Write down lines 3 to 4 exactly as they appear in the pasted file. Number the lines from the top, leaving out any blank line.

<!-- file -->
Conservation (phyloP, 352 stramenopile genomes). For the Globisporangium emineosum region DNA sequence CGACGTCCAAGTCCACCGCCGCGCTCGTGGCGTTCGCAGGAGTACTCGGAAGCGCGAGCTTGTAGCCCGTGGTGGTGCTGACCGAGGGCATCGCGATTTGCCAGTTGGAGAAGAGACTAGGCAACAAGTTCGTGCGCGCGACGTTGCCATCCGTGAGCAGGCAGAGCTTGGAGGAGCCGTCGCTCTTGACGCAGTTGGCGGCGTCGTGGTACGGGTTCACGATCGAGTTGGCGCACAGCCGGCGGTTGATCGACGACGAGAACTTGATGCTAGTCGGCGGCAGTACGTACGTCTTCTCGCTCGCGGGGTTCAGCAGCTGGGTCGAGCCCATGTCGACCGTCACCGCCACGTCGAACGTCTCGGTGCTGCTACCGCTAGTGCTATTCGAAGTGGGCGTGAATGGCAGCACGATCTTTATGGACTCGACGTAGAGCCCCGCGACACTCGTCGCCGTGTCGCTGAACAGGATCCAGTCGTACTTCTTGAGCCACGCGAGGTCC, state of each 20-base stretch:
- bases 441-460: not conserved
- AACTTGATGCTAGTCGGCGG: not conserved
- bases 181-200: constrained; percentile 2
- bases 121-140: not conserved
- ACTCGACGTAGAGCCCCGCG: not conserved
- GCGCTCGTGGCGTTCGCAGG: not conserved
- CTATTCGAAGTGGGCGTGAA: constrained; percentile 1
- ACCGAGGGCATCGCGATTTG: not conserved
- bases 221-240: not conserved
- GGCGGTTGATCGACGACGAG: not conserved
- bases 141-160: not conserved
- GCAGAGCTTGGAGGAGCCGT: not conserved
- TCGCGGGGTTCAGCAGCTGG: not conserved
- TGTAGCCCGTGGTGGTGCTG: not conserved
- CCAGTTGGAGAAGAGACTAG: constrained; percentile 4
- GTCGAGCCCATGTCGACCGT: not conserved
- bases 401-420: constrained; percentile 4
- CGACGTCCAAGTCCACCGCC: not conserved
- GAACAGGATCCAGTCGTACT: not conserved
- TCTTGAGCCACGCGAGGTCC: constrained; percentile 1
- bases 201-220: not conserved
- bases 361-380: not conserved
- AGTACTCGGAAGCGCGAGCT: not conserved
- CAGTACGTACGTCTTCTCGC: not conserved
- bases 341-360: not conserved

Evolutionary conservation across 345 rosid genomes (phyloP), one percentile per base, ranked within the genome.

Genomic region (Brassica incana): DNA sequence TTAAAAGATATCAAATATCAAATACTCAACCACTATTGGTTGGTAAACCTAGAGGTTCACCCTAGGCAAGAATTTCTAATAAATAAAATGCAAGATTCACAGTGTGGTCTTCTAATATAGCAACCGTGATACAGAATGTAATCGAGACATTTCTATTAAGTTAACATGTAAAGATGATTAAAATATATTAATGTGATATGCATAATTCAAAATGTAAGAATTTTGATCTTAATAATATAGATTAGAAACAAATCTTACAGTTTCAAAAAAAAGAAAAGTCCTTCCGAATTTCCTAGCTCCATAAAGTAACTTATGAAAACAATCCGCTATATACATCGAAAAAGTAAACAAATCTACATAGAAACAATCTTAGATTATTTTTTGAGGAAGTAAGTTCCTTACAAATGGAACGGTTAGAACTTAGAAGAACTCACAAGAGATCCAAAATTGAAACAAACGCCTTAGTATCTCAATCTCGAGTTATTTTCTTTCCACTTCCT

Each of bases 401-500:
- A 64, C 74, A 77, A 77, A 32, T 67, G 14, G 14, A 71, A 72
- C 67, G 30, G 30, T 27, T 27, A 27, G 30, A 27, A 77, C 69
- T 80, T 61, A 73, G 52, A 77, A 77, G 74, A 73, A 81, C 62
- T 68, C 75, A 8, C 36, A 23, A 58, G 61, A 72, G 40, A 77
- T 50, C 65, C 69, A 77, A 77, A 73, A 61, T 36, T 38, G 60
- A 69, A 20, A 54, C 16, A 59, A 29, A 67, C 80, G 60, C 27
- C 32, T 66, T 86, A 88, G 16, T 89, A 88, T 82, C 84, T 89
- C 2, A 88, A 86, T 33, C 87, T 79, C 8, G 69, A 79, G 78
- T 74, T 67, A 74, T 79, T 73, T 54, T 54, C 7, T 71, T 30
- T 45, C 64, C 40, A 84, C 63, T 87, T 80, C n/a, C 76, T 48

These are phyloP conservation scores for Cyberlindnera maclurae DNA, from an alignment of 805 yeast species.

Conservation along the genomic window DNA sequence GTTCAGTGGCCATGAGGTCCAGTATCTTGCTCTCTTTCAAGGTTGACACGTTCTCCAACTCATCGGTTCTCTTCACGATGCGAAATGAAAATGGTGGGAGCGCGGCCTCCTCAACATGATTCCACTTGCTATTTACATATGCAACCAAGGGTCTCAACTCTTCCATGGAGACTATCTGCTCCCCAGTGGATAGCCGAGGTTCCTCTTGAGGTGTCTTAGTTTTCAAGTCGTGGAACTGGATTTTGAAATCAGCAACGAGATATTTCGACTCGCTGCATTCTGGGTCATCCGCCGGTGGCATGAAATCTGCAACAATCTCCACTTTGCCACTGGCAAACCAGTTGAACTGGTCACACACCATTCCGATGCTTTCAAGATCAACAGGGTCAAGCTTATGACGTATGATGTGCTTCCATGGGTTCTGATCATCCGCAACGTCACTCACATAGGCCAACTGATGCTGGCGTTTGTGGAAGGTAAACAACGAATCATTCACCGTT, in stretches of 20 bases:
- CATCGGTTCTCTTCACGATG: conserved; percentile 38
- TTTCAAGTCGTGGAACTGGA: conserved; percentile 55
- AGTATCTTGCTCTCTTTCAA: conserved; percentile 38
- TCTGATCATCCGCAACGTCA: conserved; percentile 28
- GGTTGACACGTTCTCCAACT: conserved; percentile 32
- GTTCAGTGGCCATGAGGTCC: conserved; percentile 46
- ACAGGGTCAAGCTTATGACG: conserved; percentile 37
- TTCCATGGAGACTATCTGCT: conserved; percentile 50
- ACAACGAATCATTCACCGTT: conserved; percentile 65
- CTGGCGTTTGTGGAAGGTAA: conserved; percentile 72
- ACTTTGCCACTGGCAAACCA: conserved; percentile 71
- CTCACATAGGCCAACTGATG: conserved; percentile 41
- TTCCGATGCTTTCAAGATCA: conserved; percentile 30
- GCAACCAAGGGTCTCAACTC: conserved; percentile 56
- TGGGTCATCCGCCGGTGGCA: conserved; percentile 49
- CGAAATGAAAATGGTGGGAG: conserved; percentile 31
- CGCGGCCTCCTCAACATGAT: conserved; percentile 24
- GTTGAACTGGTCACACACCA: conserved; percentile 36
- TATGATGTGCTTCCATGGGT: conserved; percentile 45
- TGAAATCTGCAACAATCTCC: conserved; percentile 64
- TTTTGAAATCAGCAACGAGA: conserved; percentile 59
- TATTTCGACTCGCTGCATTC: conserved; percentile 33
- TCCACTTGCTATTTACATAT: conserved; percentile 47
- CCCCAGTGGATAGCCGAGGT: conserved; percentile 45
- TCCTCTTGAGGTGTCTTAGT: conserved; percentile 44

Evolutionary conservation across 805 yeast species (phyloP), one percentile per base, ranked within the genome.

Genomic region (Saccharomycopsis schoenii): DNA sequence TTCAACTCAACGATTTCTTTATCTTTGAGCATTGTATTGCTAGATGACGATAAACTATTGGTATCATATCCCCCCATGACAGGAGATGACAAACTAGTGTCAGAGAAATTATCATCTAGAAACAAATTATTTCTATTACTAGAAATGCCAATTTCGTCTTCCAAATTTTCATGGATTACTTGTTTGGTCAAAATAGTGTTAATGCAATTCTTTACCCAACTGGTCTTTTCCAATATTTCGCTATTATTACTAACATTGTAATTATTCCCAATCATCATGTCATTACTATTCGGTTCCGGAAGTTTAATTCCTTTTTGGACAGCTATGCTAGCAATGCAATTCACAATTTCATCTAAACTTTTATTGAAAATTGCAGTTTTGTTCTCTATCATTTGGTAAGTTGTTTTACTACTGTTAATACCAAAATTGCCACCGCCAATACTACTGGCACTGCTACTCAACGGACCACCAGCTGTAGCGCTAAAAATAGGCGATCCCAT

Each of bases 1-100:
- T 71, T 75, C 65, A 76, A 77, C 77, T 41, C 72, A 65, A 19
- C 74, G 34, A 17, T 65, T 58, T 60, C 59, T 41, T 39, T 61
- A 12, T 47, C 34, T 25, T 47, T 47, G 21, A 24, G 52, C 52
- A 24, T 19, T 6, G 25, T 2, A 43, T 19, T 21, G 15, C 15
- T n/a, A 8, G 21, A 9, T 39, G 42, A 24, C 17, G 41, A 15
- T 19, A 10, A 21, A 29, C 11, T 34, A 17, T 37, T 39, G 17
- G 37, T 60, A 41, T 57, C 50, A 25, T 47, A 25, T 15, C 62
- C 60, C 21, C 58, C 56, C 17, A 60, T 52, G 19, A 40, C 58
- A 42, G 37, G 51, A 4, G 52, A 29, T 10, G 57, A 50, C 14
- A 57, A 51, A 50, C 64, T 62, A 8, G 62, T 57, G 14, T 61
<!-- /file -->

- AACTTGATGCTAGTCGGCGG: not conserved
- bases 181-200: constrained; percentile 2